By Jeff Erickson
Oracle Database 19c has arrived, with new features that make Oracle Database even more useful for the daily work of running a digital business. Released on Oracle Live SQL in January 2019, Oracle Database 19c delivers long-term stability and an impressive set of innovations. There’s something here for developers, DBAs, data analysts, and security experts alike.
Oracle Magazine asked Dominic Giles, a master product manager for Oracle Database at Oracle, to share a few of his top features in Oracle Database 19c.
The Automatic Indexing feature uses machine learning algorithms to create and constantly adjust indexes to improve performance and cost savings. “For the first time ever, a database can determine for itself the optimal set of indexes for your dataset,” Giles says. That means “you can start the database without any, or with very few, indexes, and over a short period of time, the database will look at the way the data is queried and build indexes to provide efficient access plans for that dataset.”
The feature works equally well with an existing database, where Automatic Indexing can help fine-tune the collection of indexes in the database. The database can implement indexes and then continually validate them. It can also remove unnecessary indexes, Giles says. This is important, because over time indexes pile up, “often for reports or batch jobs that are no longer needed,” he says. That can be expensive, because those indexes can increase the compute and I/O resources needed for the database, adds Giles, who notes that large commercial applications running on top of Oracle Database can build up thousands of indexes over years of use.
This new capability in Oracle Database 19c helps you get more value from a standby database—which is a mirror copy of a production database meant for disaster recovery. “That’s an expensive piece of infrastructure for our enterprise customers,” he says. “It’s just sitting there consuming space and electricity.”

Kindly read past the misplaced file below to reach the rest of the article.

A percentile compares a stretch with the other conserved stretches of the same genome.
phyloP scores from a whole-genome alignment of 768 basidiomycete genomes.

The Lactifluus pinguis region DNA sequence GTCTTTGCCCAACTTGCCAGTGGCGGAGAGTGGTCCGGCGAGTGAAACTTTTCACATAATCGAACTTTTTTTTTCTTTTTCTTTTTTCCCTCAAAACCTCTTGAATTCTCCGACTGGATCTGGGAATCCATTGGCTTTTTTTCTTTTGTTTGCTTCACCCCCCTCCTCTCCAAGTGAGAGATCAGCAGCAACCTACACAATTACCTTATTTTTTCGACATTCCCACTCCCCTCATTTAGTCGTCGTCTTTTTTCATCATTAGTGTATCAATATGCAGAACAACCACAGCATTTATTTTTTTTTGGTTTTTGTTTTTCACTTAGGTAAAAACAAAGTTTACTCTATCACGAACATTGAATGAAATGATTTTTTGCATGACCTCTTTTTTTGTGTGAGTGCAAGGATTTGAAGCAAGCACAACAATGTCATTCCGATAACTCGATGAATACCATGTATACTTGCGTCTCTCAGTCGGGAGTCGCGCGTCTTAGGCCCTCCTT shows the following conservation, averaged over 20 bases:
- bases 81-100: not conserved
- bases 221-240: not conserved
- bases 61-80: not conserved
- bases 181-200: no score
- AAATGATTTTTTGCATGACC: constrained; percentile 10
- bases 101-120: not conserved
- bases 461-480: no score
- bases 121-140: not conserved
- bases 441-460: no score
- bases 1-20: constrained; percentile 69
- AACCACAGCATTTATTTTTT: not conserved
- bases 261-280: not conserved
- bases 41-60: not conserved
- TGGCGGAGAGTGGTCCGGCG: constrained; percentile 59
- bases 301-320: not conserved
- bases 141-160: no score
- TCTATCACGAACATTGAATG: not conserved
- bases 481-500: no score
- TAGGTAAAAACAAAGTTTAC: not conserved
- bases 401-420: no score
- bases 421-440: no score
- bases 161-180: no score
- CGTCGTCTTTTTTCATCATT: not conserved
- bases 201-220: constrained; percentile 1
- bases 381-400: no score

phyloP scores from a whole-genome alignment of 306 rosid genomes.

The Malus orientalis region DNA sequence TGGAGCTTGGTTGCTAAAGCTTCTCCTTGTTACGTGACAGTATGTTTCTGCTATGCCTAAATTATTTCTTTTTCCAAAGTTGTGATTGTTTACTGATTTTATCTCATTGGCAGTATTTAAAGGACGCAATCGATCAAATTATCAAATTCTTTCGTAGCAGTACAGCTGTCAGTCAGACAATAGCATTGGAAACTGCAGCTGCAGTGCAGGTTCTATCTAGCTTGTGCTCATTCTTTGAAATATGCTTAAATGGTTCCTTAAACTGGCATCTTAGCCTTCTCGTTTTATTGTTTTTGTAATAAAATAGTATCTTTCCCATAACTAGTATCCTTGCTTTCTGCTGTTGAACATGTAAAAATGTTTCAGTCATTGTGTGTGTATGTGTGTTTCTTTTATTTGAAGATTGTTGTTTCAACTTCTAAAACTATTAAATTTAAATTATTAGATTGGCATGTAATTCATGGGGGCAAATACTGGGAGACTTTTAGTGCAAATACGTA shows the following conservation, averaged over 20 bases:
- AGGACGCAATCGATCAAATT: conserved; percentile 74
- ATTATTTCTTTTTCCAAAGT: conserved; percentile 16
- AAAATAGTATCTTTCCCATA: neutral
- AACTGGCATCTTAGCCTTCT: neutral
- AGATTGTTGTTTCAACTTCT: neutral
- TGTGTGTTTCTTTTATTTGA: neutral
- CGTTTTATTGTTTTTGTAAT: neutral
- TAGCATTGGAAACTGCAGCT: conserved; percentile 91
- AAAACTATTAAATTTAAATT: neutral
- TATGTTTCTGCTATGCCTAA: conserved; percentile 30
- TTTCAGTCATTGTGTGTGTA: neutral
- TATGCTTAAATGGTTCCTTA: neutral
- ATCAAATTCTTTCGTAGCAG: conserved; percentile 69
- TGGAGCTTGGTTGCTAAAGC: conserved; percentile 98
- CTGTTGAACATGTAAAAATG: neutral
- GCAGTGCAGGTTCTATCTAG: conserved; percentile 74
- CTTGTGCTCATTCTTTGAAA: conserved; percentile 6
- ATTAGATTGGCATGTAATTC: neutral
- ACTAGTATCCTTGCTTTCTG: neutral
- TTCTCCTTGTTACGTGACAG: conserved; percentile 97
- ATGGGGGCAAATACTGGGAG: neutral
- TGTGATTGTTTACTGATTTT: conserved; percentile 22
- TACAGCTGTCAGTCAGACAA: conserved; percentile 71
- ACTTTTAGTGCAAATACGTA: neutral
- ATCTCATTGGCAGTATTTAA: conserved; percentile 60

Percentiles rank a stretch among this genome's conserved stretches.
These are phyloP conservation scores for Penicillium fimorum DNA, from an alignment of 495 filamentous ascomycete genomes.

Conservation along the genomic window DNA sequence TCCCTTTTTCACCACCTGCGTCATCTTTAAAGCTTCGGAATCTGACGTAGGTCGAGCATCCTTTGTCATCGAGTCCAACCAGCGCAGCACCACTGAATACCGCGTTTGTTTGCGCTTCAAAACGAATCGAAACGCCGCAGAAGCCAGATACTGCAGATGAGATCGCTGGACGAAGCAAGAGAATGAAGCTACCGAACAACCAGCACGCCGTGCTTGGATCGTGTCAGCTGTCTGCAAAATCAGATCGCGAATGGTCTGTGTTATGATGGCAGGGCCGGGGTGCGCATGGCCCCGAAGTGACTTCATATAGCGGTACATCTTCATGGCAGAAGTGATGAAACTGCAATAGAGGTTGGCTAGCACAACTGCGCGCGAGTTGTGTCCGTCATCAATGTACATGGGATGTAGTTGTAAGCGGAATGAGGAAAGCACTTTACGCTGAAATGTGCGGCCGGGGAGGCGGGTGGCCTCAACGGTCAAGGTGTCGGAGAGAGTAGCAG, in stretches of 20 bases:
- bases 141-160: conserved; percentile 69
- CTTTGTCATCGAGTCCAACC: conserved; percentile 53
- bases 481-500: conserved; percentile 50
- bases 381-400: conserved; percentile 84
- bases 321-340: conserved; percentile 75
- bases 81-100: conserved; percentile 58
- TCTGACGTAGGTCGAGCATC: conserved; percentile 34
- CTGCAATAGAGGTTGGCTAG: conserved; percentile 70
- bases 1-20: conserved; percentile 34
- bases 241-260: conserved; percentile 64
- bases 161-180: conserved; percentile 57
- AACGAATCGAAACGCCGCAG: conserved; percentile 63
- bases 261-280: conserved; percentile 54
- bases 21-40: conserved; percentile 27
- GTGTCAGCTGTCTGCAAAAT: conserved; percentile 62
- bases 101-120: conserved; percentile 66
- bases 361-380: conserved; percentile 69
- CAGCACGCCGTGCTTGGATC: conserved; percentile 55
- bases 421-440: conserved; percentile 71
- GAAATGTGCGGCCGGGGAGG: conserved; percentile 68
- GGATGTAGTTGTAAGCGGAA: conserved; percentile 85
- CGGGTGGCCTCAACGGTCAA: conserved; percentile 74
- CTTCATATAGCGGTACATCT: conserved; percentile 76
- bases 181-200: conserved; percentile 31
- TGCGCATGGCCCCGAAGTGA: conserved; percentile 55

In Oracle Database 11g, Oracle launched Oracle Active Data Guard to help customers get more use from that standby database by running reports and backups against it.
Stability is a core aim for Oracle Database 19c—it’s a long-term-support release.”—Dominic Giles, Master Product Manager, Oracle
In Oracle Database 19c, Oracle adds an important twist on this feature called Active Data Guard DML Redirect, which enables you to do transactions against the standby database. One reason for this, says Giles, is that “a lot of reporting applications don’t just report or flag or retrieve information from the database; they also write lightweight transactions. With Active Data Guard DML Redirect, those transactions are immediately and transparently redirected back to the primary database, and once committed on the primary, they are made available on the standby. From the user’s perspective, it’s as if they were writing to a standard Oracle Database.”
Active Data Guard DML Redirect works equally well, he says, whether the backup is running on premises or in the cloud or whether both primary and standby databases are running in the cloud. “This will give customers more flexibility to creatively use that additional asset,” says Giles.
Oracle knows that its customers are often caught between exploding data volumes and regulations that require them to keep data on hand for years, says Giles. Hybrid Partitioned Tables in Oracle Database 19c will help address this situation.